IPO on Track: State-Backed CloudWalk Wants to Be AI's Microsoft

Technology Author: Yingwei Fu Editor: Luke Sheehan Jan 01, 2021 07:38 PM (GMT+8)

The diversity of AI applications now asks for a middleware to integrate and realize big AI application.


Founded in 2015, CloudWalk has been crowned one of 'China’s AI Four Dragons' for over three years. The other three 'AI Dragons' are SenseTime, Yitu and Megvii; Yitu submitted its prospectus to Shanghai Stock Exchange (SSE) in November 2020, one month earlier than CloudWalk. AI giants finally cluster on the Star Market.

Unlike a time before 2019, when AI was a hot spot for young founders and opportunity speculators, the field entered a cool-down phase lasting the past two years. The financing investment count decreased sharply from a peak in 2018 of 755 AI-related investments valued at CNY 125 billion to 2019's 492 AI investment deals valued at CNY 87 billion. The most valuable AI unicorn SenseTime has not announced a new financing round since its 2018's billion-dollar round led by SoftBank's Vision Fund. On the contrary, CloudWalk seems not influenced by the cooling atmosphere: it received a CNY 1.8 billion Pre-IPO round in 2020.

From a research institute to a company

Traced back to CloudWalk's foundation, the company is a spin-off project from Chinese Academy of Sciences Chongqing Institute (CASCI). Zhou Xi, the founder of CloudWalk, was introduced to CASCI via the 'Hundred Talents Program' in 2011 and he led the facial recognition team, which is the precedent of CloudWalk. Zhou obtained the doctorate degree from University of Illinois Urban Champaign and worked for IBM, Microsoft and NEC prior to joining CASCI.

Different to other AI companies, CloudWalk received only yuan funding and a significant share of its stakeholders are industry guidance fund or state-owned fund. Chinese companies that receive dollar fund need to build VIE structure, but the complex structure may bring legal uncertainties to these companies. Comparatively, CloudWalk is a national-security-friendly AI firm, especially one dealing with massive biometrics data.


Spun off from CASCI's facial recognition lab, CloudWalk started from the same tech and gradually made its name tied with SenseTime, Yitu and Megvii. Similarly, AI computer vision companies tried the public security field. 'AI Dragons' have been in the 'smart security' competition: customized surveillance system networks with a central 'brain' that can alert suspicious or unusual activities, monitor the street, identify criminals at large and so other functions.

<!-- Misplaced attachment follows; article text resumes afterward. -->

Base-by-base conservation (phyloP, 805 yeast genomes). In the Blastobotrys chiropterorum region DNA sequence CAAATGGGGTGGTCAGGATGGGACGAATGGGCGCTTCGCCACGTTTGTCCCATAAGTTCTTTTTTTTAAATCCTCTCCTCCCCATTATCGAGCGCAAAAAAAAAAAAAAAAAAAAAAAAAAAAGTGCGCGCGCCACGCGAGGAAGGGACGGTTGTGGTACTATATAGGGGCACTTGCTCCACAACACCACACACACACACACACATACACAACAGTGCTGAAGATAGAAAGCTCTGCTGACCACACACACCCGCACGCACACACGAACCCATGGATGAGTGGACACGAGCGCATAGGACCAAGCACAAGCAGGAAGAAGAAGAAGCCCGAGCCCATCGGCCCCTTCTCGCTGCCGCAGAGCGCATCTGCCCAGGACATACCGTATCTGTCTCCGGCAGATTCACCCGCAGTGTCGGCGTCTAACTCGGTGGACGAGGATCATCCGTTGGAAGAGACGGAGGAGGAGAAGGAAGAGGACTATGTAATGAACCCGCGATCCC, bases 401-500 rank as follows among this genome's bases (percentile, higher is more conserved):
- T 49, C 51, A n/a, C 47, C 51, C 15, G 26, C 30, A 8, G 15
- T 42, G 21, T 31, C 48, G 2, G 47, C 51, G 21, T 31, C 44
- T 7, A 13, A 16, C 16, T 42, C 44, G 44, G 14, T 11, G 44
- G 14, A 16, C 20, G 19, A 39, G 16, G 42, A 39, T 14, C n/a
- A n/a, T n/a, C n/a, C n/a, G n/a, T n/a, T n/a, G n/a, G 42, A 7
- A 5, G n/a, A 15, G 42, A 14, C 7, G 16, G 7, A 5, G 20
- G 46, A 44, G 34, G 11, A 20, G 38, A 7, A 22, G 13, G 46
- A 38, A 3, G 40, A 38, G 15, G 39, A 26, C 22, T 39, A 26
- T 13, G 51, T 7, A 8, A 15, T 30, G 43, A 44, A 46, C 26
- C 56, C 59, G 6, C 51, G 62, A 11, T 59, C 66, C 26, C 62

From surveillance to operation system

The smart security and smart city gradually field became crowded when more AI CV firms stepped into play while AI's sluggish commercialization progress rained on AI investors' parade. The cooling investment heat marked the end of AI investment mania but also a start of AI industry's divergence.

Previously introduced by EqualOcean, Yitu Technology currently emphasizes the improvement of AI computing power by innovating on AI chips – a more fundamental and physical layer of the AI industry. CloudWalk also chose to contribute on an essential part of AI – the AI operation system (AIOS). Like Windows for PC users, AIOS is for AI users. The company's AIOS is named CloudWalk OS (CWOS).


OS provides an environment to make user interact with machine and allow software to communicate with each other. AIOS serves for the same function, providing a place to allow user control AI programs and integrate varied AI software into one place. AIOS in China is a relatively new area while AI's rise occurred in the past five years. AI can recognize images, sound and text – then extract information from these media for further analysis and actions. Multi-modal input and output ask an interface to allow interoperation among them. AIOS appears to serve the goal. TensorFlow by Google, Cognitive Services by Microsoft, Pytorch by Facebook and Psyclone AIOS are the most used AIOS in the world. Thanks to these middleware apps, developers and users are able to align distributed AI systems.

AIOS is also an attractive solution for companies that need to manage several AI programs designed for using unique functions simultaneously. For instance, a city may have several AI solutions to manage security, traffic, civil governance and so on and different solutions may need to interact with each other to keep information on the same page and perform analysis with multi-dimensional info integrally.

CloudWalk has shifted the strategy focus from AI solutions to CWOS, so has the business focus. Complex, interactive and powerful AI functions need an OS to converge them into the same network for large-scale applications. Significance of an OS can tell from Microsoft's initial success, and CloudWalk's mirror attempts. CWOS is by far an AIOS forerunner in China. Other Chinese companies have been actively exploring opportunities in the fields and launch their products like Baidu (BIDU:NASDAQ)'s DuerOS and 4Paradigm's Sage AIOS.